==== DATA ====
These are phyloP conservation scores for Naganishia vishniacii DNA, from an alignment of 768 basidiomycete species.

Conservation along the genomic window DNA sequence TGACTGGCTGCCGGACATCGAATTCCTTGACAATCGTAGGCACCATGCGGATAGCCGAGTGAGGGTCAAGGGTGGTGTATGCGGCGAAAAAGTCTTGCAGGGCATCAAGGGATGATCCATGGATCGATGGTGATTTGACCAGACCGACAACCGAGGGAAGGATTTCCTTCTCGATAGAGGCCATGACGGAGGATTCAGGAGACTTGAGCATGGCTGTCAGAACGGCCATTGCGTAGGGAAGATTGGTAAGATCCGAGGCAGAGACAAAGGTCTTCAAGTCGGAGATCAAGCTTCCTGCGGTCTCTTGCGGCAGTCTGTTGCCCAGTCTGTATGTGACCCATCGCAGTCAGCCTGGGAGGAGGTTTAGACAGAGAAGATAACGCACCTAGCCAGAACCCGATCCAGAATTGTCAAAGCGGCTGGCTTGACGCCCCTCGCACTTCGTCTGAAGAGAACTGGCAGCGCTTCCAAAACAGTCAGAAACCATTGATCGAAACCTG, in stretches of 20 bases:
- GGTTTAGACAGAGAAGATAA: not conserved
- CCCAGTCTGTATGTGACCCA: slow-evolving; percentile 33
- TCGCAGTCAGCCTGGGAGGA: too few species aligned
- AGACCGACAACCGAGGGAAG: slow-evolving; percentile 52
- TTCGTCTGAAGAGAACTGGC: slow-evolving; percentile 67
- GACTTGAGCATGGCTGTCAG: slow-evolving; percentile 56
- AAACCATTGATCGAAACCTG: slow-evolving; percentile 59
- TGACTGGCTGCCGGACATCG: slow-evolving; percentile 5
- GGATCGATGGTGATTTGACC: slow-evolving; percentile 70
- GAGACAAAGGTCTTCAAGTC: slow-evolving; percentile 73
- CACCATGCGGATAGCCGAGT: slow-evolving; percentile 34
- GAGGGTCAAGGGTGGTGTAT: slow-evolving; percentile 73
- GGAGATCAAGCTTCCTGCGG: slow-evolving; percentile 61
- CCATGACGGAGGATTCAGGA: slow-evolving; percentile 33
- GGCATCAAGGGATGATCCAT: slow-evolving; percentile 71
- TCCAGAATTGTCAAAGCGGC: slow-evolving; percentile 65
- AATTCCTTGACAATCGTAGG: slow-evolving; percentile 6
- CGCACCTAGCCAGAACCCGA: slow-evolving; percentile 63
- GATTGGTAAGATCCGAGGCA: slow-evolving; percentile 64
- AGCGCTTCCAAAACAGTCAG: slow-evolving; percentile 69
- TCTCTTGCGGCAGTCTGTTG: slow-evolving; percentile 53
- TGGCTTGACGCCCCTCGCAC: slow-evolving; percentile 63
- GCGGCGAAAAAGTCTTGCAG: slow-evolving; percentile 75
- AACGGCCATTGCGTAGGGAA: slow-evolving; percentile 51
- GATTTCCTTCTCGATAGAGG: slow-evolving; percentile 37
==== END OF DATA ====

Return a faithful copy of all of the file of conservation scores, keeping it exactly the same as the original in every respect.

These are phyloP conservation scores for Naganishia vishniacii DNA, from an alignment of 768 basidiomycete species.

Conservation along the genomic window DNA sequence TGACTGGCTGCCGGACATCGAATTCCTTGACAATCGTAGGCACCATGCGGATAGCCGAGTGAGGGTCAAGGGTGGTGTATGCGGCGAAAAAGTCTTGCAGGGCATCAAGGGATGATCCATGGATCGATGGTGATTTGACCAGACCGACAACCGAGGGAAGGATTTCCTTCTCGATAGAGGCCATGACGGAGGATTCAGGAGACTTGAGCATGGCTGTCAGAACGGCCATTGCGTAGGGAAGATTGGTAAGATCCGAGGCAGAGACAAAGGTCTTCAAGTCGGAGATCAAGCTTCCTGCGGTCTCTTGCGGCAGTCTGTTGCCCAGTCTGTATGTGACCCATCGCAGTCAGCCTGGGAGGAGGTTTAGACAGAGAAGATAACGCACCTAGCCAGAACCCGATCCAGAATTGTCAAAGCGGCTGGCTTGACGCCCCTCGCACTTCGTCTGAAGAGAACTGGCAGCGCTTCCAAAACAGTCAGAAACCATTGATCGAAACCTG, in stretches of 20 bases:
- GGTTTAGACAGAGAAGATAA: not conserved
- CCCAGTCTGTATGTGACCCA: slow-evolving; percentile 33
- TCGCAGTCAGCCTGGGAGGA: too few species aligned
- AGACCGACAACCGAGGGAAG: slow-evolving; percentile 52
- TTCGTCTGAAGAGAACTGGC: slow-evolving; percentile 67
- GACTTGAGCATGGCTGTCAG: slow-evolving; percentile 56
- AAACCATTGATCGAAACCTG: slow-evolving; percentile 59
- TGACTGGCTGCCGGACATCG: slow-evolving; percentile 5
- GGATCGATGGTGATTTGACC: slow-evolving; percentile 70
- GAGACAAAGGTCTTCAAGTC: slow-evolving; percentile 73
- CACCATGCGGATAGCCGAGT: slow-evolving; percentile 34
- GAGGGTCAAGGGTGGTGTAT: slow-evolving; percentile 73
- GGAGATCAAGCTTCCTGCGG: slow-evolving; percentile 61
- CCATGACGGAGGATTCAGGA: slow-evolving; percentile 33
- GGCATCAAGGGATGATCCAT: slow-evolving; percentile 71
- TCCAGAATTGTCAAAGCGGC: slow-evolving; percentile 65
- AATTCCTTGACAATCGTAGG: slow-evolving; percentile 6
- CGCACCTAGCCAGAACCCGA: slow-evolving; percentile 63
- GATTGGTAAGATCCGAGGCA: slow-evolving; percentile 64
- AGCGCTTCCAAAACAGTCAG: slow-evolving; percentile 69
- TCTCTTGCGGCAGTCTGTTG: slow-evolving; percentile 53
- TGGCTTGACGCCCCTCGCAC: slow-evolving; percentile 63
- GCGGCGAAAAAGTCTTGCAG: slow-evolving; percentile 75
- AACGGCCATTGCGTAGGGAA: slow-evolving; percentile 51
- GATTTCCTTCTCGATAGAGG: slow-evolving; percentile 37